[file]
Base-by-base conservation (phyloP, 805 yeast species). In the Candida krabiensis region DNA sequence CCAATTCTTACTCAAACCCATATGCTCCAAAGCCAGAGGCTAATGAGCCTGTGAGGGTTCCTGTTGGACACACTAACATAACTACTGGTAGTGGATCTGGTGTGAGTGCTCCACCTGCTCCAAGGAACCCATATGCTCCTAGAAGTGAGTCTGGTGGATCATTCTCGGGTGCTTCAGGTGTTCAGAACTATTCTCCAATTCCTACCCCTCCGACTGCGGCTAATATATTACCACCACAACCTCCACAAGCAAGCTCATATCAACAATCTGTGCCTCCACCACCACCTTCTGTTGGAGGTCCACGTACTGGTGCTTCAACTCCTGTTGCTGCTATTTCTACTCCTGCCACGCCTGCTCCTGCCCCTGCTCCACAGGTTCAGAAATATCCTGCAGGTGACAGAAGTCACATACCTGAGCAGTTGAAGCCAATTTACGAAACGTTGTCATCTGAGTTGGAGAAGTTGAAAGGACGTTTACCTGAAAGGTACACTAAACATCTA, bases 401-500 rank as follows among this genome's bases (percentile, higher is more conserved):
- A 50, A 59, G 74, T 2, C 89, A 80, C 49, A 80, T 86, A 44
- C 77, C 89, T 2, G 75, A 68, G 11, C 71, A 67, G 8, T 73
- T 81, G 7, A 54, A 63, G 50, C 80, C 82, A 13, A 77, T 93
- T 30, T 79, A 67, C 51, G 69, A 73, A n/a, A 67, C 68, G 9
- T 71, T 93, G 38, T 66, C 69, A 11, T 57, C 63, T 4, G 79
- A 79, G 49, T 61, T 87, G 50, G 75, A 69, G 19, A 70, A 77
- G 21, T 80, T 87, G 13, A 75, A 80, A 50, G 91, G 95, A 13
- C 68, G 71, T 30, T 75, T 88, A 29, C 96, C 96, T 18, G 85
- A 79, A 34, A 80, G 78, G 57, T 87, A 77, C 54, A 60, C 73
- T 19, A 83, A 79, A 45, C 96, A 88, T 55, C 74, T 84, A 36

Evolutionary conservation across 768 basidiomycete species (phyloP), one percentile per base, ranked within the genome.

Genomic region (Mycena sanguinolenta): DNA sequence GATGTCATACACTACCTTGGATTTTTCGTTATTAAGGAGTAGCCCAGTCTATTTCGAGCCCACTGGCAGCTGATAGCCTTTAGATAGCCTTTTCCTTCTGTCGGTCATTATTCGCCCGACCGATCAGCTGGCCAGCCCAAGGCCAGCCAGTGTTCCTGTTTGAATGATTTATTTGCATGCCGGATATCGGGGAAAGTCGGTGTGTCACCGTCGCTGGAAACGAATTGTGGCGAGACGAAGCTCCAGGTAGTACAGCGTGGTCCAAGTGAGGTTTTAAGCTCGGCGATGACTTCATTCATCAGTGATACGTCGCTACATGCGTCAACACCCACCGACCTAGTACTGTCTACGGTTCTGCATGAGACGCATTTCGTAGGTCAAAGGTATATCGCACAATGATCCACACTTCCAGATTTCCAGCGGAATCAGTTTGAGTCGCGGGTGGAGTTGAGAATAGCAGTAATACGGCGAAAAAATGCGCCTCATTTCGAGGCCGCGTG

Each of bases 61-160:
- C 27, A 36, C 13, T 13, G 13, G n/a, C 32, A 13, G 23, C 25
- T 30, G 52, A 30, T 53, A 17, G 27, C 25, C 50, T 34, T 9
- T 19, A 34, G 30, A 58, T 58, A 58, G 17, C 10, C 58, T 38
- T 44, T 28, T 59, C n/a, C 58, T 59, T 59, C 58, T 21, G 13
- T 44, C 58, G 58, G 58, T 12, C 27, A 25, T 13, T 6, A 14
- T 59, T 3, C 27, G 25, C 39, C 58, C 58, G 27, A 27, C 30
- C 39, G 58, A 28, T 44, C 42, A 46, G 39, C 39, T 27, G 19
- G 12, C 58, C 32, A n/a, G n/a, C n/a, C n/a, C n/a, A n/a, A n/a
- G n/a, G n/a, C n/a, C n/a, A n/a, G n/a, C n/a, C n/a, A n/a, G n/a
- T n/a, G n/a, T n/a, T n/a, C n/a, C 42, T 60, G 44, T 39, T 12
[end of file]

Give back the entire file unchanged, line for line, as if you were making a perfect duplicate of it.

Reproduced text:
Base-by-base conservation (phyloP, 805 yeast species). In the Candida krabiensis region DNA sequence CCAATTCTTACTCAAACCCATATGCTCCAAAGCCAGAGGCTAATGAGCCTGTGAGGGTTCCTGTTGGACACACTAACATAACTACTGGTAGTGGATCTGGTGTGAGTGCTCCACCTGCTCCAAGGAACCCATATGCTCCTAGAAGTGAGTCTGGTGGATCATTCTCGGGTGCTTCAGGTGTTCAGAACTATTCTCCAATTCCTACCCCTCCGACTGCGGCTAATATATTACCACCACAACCTCCACAAGCAAGCTCATATCAACAATCTGTGCCTCCACCACCACCTTCTGTTGGAGGTCCACGTACTGGTGCTTCAACTCCTGTTGCTGCTATTTCTACTCCTGCCACGCCTGCTCCTGCCCCTGCTCCACAGGTTCAGAAATATCCTGCAGGTGACAGAAGTCACATACCTGAGCAGTTGAAGCCAATTTACGAAACGTTGTCATCTGAGTTGGAGAAGTTGAAAGGACGTTTACCTGAAAGGTACACTAAACATCTA, bases 401-500 rank as follows among this genome's bases (percentile, higher is more conserved):
- A 50, A 59, G 74, T 2, C 89, A 80, C 49, A 80, T 86, A 44
- C 77, C 89, T 2, G 75, A 68, G 11, C 71, A 67, G 8, T 73
- T 81, G 7, A 54, A 63, G 50, C 80, C 82, A 13, A 77, T 93
- T 30, T 79, A 67, C 51, G 69, A 73, A n/a, A 67, C 68, G 9
- T 71, T 93, G 38, T 66, C 69, A 11, T 57, C 63, T 4, G 79
- A 79, G 49, T 61, T 87, G 50, G 75, A 69, G 19, A 70, A 77
- G 21, T 80, T 87, G 13, A 75, A 80, A 50, G 91, G 95, A 13
- C 68, G 71, T 30, T 75, T 88, A 29, C 96, C 96, T 18, G 85
- A 79, A 34, A 80, G 78, G 57, T 87, A 77, C 54, A 60, C 73
- T 19, A 83, A 79, A 45, C 96, A 88, T 55, C 74, T 84, A 36

Evolutionary conservation across 768 basidiomycete species (phyloP), one percentile per base, ranked within the genome.

Genomic region (Mycena sanguinolenta): DNA sequence GATGTCATACACTACCTTGGATTTTTCGTTATTAAGGAGTAGCCCAGTCTATTTCGAGCCCACTGGCAGCTGATAGCCTTTAGATAGCCTTTTCCTTCTGTCGGTCATTATTCGCCCGACCGATCAGCTGGCCAGCCCAAGGCCAGCCAGTGTTCCTGTTTGAATGATTTATTTGCATGCCGGATATCGGGGAAAGTCGGTGTGTCACCGTCGCTGGAAACGAATTGTGGCGAGACGAAGCTCCAGGTAGTACAGCGTGGTCCAAGTGAGGTTTTAAGCTCGGCGATGACTTCATTCATCAGTGATACGTCGCTACATGCGTCAACACCCACCGACCTAGTACTGTCTACGGTTCTGCATGAGACGCATTTCGTAGGTCAAAGGTATATCGCACAATGATCCACACTTCCAGATTTCCAGCGGAATCAGTTTGAGTCGCGGGTGGAGTTGAGAATAGCAGTAATACGGCGAAAAAATGCGCCTCATTTCGAGGCCGCGTG

Each of bases 61-160:
- C 27, A 36, C 13, T 13, G 13, G n/a, C 32, A 13, G 23, C 25
- T 30, G 52, A 30, T 53, A 17, G 27, C 25, C 50, T 34, T 9
- T 19, A 34, G 30, A 58, T 58, A 58, G 17, C 10, C 58, T 38
- T 44, T 28, T 59, C n/a, C 58, T 59, T 59, C 58, T 21, G 13
- T 44, C 58, G 58, G 58, T 12, C 27, A 25, T 13, T 6, A 14
- T 59, T 3, C 27, G 25, C 39, C 58, C 58, G 27, A 27, C 30
- C 39, G 58, A 28, T 44, C 42, A 46, G 39, C 39, T 27, G 19
- G 12, C 58, C 32, A n/a, G n/a, C n/a, C n/a, C n/a, A n/a, A n/a
- G n/a, G n/a, C n/a, C n/a, A n/a, G n/a, C n/a, C n/a, A n/a, G n/a
- T n/a, G n/a, T n/a, T n/a, C n/a, C 42, T 60, G 44, T 39, T 12